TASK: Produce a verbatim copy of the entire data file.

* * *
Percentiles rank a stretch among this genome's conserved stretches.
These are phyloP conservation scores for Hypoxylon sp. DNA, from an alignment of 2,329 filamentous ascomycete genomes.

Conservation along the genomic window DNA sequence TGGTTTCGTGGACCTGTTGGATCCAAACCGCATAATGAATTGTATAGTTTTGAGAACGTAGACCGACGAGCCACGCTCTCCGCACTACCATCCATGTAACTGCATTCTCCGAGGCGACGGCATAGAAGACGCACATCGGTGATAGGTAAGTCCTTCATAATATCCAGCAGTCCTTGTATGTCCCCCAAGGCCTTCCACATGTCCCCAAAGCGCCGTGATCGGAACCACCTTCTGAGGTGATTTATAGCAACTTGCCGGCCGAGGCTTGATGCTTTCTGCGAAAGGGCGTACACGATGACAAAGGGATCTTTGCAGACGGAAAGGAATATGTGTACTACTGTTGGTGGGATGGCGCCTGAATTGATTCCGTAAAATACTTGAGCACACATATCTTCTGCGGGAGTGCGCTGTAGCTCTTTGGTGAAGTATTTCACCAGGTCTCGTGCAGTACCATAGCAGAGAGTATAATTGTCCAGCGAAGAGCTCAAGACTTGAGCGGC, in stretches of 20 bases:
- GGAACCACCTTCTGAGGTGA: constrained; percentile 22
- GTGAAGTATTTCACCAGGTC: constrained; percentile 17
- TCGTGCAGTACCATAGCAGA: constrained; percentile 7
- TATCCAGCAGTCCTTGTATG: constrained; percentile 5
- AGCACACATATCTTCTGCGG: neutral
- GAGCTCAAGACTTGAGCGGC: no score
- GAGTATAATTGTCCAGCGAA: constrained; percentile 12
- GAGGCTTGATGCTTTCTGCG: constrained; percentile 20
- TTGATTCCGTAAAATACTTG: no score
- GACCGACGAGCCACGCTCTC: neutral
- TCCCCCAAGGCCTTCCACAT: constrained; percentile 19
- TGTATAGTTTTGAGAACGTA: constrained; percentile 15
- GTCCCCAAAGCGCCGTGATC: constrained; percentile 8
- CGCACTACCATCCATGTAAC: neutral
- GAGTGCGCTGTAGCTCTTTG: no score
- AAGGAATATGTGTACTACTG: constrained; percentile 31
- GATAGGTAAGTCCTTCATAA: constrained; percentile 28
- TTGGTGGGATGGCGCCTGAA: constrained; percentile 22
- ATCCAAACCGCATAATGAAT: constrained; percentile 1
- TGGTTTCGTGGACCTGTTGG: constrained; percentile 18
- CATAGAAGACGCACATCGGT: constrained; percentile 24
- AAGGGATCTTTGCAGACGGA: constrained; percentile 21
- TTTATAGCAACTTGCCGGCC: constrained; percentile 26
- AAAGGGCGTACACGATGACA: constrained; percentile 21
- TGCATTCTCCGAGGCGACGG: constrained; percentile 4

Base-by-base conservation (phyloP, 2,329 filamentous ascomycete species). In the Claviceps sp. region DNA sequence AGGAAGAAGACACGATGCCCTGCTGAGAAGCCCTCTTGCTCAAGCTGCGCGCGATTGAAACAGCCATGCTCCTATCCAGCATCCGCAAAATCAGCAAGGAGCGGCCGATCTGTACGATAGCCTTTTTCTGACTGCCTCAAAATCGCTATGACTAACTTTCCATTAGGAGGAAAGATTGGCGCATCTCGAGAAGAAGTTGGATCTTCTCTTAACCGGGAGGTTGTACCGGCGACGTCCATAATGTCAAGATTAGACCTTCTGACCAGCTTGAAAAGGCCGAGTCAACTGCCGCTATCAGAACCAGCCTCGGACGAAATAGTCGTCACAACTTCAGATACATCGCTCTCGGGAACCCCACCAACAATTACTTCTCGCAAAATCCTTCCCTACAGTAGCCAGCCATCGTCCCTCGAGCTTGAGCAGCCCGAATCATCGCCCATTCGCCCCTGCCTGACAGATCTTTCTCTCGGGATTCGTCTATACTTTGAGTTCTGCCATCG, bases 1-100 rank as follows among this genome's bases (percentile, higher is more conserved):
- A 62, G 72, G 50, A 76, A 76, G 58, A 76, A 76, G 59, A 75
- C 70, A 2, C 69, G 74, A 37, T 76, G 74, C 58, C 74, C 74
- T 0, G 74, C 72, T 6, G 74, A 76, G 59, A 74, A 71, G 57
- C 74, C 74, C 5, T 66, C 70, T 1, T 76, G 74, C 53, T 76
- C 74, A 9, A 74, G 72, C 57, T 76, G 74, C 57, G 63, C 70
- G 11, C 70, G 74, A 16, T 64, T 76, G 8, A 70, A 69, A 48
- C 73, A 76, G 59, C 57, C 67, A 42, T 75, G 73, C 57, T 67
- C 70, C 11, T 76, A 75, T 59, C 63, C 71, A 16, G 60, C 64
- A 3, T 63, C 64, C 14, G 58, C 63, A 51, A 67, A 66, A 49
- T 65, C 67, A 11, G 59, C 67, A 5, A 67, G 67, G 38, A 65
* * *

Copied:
Percentiles rank a stretch among this genome's conserved stretches.
These are phyloP conservation scores for Hypoxylon sp. DNA, from an alignment of 2,329 filamentous ascomycete genomes.

Conservation along the genomic window DNA sequence TGGTTTCGTGGACCTGTTGGATCCAAACCGCATAATGAATTGTATAGTTTTGAGAACGTAGACCGACGAGCCACGCTCTCCGCACTACCATCCATGTAACTGCATTCTCCGAGGCGACGGCATAGAAGACGCACATCGGTGATAGGTAAGTCCTTCATAATATCCAGCAGTCCTTGTATGTCCCCCAAGGCCTTCCACATGTCCCCAAAGCGCCGTGATCGGAACCACCTTCTGAGGTGATTTATAGCAACTTGCCGGCCGAGGCTTGATGCTTTCTGCGAAAGGGCGTACACGATGACAAAGGGATCTTTGCAGACGGAAAGGAATATGTGTACTACTGTTGGTGGGATGGCGCCTGAATTGATTCCGTAAAATACTTGAGCACACATATCTTCTGCGGGAGTGCGCTGTAGCTCTTTGGTGAAGTATTTCACCAGGTCTCGTGCAGTACCATAGCAGAGAGTATAATTGTCCAGCGAAGAGCTCAAGACTTGAGCGGC, in stretches of 20 bases:
- GGAACCACCTTCTGAGGTGA: constrained; percentile 22
- GTGAAGTATTTCACCAGGTC: constrained; percentile 17
- TCGTGCAGTACCATAGCAGA: constrained; percentile 7
- TATCCAGCAGTCCTTGTATG: constrained; percentile 5
- AGCACACATATCTTCTGCGG: neutral
- GAGCTCAAGACTTGAGCGGC: no score
- GAGTATAATTGTCCAGCGAA: constrained; percentile 12
- GAGGCTTGATGCTTTCTGCG: constrained; percentile 20
- TTGATTCCGTAAAATACTTG: no score
- GACCGACGAGCCACGCTCTC: neutral
- TCCCCCAAGGCCTTCCACAT: constrained; percentile 19
- TGTATAGTTTTGAGAACGTA: constrained; percentile 15
- GTCCCCAAAGCGCCGTGATC: constrained; percentile 8
- CGCACTACCATCCATGTAAC: neutral
- GAGTGCGCTGTAGCTCTTTG: no score
- AAGGAATATGTGTACTACTG: constrained; percentile 31
- GATAGGTAAGTCCTTCATAA: constrained; percentile 28
- TTGGTGGGATGGCGCCTGAA: constrained; percentile 22
- ATCCAAACCGCATAATGAAT: constrained; percentile 1
- TGGTTTCGTGGACCTGTTGG: constrained; percentile 18
- CATAGAAGACGCACATCGGT: constrained; percentile 24
- AAGGGATCTTTGCAGACGGA: constrained; percentile 21
- TTTATAGCAACTTGCCGGCC: constrained; percentile 26
- AAAGGGCGTACACGATGACA: constrained; percentile 21
- TGCATTCTCCGAGGCGACGG: constrained; percentile 4

Base-by-base conservation (phyloP, 2,329 filamentous ascomycete species). In the Claviceps sp. region DNA sequence AGGAAGAAGACACGATGCCCTGCTGAGAAGCCCTCTTGCTCAAGCTGCGCGCGATTGAAACAGCCATGCTCCTATCCAGCATCCGCAAAATCAGCAAGGAGCGGCCGATCTGTACGATAGCCTTTTTCTGACTGCCTCAAAATCGCTATGACTAACTTTCCATTAGGAGGAAAGATTGGCGCATCTCGAGAAGAAGTTGGATCTTCTCTTAACCGGGAGGTTGTACCGGCGACGTCCATAATGTCAAGATTAGACCTTCTGACCAGCTTGAAAAGGCCGAGTCAACTGCCGCTATCAGAACCAGCCTCGGACGAAATAGTCGTCACAACTTCAGATACATCGCTCTCGGGAACCCCACCAACAATTACTTCTCGCAAAATCCTTCCCTACAGTAGCCAGCCATCGTCCCTCGAGCTTGAGCAGCCCGAATCATCGCCCATTCGCCCCTGCCTGACAGATCTTTCTCTCGGGATTCGTCTATACTTTGAGTTCTGCCATCG, bases 1-100 rank as follows among this genome's bases (percentile, higher is more conserved):
- A 62, G 72, G 50, A 76, A 76, G 58, A 76, A 76, G 59, A 75
- C 70, A 2, C 69, G 74, A 37, T 76, G 74, C 58, C 74, C 74
- T 0, G 74, C 72, T 6, G 74, A 76, G 59, A 74, A 71, G 57
- C 74, C 74, C 5, T 66, C 70, T 1, T 76, G 74, C 53, T 76
- C 74, A 9, A 74, G 72, C 57, T 76, G 74, C 57, G 63, C 70
- G 11, C 70, G 74, A 16, T 64, T 76, G 8, A 70, A 69, A 48
- C 73, A 76, G 59, C 57, C 67, A 42, T 75, G 73, C 57, T 67
- C 70, C 11, T 76, A 75, T 59, C 63, C 71, A 16, G 60, C 64
- A 3, T 63, C 64, C 14, G 58, C 63, A 51, A 67, A 66, A 49
- T 65, C 67, A 11, G 59, C 67, A 5, A 67, G 67, G 38, A 65